Finally, there's the massive Chapter 12: Psychic Powers. Deliberately kept separate, although referred to in the character creation sections, as it will colour the whole nature of your game if you decide to allow these (or indeed magic - known as mystic power in this system - which is dealt with in a separate supplement although touched upon here). Psychic characters have access to a range of Powers, which can be cast at will (with certain limits based on character level) until the character has exhausted their psychic powers for the day. This is regained by a period of meditation and reflection, but powers do not have to be selected in advance. Psychic powers come from within, and are powers of the character's mind. Being a psychic is as much a career choice as any other character class, rather than an additional ability that some characters may have, somewhat different from some science-fiction games. There are spheres of power, and as the character rises in level he gains access to more spheres, beginning with the universal sphere and another of his choice. The universal sphere provides basic offensive and defensive capabilities, then there are spheres concerned with energy, ESP, mechanical effects, telepathy, time, even the ability to affect computers, and so on. Then follows a massive 'spell list' of available powers to choose from. Many are based on the Pathfinder SRD, with additions and variations to deal with the more science-fiction aspects such as powers that influence androids or computers.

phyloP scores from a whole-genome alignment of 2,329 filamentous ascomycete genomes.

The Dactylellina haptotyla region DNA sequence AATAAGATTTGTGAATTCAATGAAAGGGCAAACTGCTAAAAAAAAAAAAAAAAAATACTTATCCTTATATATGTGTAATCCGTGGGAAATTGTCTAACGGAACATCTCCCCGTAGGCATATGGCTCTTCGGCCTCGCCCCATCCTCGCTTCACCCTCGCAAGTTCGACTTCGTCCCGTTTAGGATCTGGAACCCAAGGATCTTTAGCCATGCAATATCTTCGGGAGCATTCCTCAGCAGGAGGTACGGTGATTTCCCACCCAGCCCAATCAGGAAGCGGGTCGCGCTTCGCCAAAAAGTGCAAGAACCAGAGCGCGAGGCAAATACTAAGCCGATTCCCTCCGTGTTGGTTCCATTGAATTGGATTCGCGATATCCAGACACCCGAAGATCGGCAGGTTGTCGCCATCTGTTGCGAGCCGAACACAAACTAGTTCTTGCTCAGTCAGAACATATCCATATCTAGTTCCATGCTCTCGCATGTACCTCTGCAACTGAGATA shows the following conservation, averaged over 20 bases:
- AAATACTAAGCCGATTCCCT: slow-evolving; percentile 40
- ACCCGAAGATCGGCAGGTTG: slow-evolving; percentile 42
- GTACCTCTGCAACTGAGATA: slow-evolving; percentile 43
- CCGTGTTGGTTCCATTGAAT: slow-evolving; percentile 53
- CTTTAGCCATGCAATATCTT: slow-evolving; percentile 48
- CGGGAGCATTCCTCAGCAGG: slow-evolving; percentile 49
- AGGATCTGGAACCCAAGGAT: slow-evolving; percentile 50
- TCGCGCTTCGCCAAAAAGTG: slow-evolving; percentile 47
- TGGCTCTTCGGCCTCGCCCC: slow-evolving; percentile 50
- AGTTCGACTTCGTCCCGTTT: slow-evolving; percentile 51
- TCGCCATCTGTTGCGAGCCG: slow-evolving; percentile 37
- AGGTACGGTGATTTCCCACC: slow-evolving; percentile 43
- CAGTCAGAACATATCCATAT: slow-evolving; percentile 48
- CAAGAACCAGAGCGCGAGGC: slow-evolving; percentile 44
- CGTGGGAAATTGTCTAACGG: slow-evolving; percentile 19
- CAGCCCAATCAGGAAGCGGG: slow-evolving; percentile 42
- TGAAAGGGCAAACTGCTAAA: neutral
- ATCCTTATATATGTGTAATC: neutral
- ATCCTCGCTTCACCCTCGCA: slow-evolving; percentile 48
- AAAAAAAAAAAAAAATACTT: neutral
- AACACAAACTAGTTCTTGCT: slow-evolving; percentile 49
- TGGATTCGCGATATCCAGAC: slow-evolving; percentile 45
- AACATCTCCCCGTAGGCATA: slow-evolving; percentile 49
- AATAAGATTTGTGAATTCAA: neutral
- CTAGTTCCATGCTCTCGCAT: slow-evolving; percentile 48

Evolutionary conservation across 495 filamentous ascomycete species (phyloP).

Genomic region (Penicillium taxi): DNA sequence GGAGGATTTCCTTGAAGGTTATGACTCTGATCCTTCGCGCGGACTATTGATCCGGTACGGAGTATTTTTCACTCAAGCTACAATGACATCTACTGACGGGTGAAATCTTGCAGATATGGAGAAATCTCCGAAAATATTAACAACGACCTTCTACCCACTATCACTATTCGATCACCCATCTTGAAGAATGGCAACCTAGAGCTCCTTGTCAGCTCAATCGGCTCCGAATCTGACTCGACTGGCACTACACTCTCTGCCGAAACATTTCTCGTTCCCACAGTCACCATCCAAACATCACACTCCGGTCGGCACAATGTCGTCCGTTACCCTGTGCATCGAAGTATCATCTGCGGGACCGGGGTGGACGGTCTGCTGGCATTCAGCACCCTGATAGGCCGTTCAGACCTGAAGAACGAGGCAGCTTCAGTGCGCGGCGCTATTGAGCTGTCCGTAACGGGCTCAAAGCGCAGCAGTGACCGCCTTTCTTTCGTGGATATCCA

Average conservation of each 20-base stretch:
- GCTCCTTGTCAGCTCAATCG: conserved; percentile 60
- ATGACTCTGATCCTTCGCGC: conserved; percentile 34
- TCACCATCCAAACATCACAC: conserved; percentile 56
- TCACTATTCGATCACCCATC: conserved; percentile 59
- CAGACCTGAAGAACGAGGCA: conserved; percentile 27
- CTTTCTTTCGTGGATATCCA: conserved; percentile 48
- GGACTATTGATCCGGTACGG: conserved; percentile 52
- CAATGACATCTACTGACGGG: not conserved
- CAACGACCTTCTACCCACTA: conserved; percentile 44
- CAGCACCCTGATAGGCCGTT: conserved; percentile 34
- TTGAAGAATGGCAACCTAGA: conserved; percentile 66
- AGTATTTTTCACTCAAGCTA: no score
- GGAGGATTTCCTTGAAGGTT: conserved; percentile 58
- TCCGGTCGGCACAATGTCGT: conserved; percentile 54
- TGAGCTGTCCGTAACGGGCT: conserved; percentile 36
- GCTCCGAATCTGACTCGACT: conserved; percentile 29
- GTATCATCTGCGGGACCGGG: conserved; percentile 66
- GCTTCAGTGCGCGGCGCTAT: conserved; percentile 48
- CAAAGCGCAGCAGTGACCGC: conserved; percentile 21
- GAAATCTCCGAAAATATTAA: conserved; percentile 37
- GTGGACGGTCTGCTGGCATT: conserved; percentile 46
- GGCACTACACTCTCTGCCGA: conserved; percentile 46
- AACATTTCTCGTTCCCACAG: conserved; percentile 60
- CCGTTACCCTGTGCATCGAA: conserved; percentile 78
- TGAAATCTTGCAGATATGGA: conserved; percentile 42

This is an exhaustive and massive remaking of the core Pathfinder system into a science-fiction game. It provides you with a good rules toolkit, but as far as setting is concerned you will have to write your own, or adapt one written under a different ruleset. It is a good start, but needs more work - including proofreading and editing - before it will be THE science-fiction D20 game... It certainly starts spawning ideas of settings and adventures in which these rules can be used, and shows some touches of genius particularly in the way in which some iconic items and beings from SF novels and movies have been adapted.



    Rating:
    [4 of 5 Stars!]
    Infinite Futures
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    How to be a Great GM
    by Johnn F. [Featured Reviewer] Date Added: 04/18/2011 20:38:42

    Overall, the book seems geared more towards the beginner GM and written in such a way one can readily grasp the concepts after a single read through, with the added bonus of being short enough most people can get through it in a single sitting. (It took me less then an hour to read from start to finish.)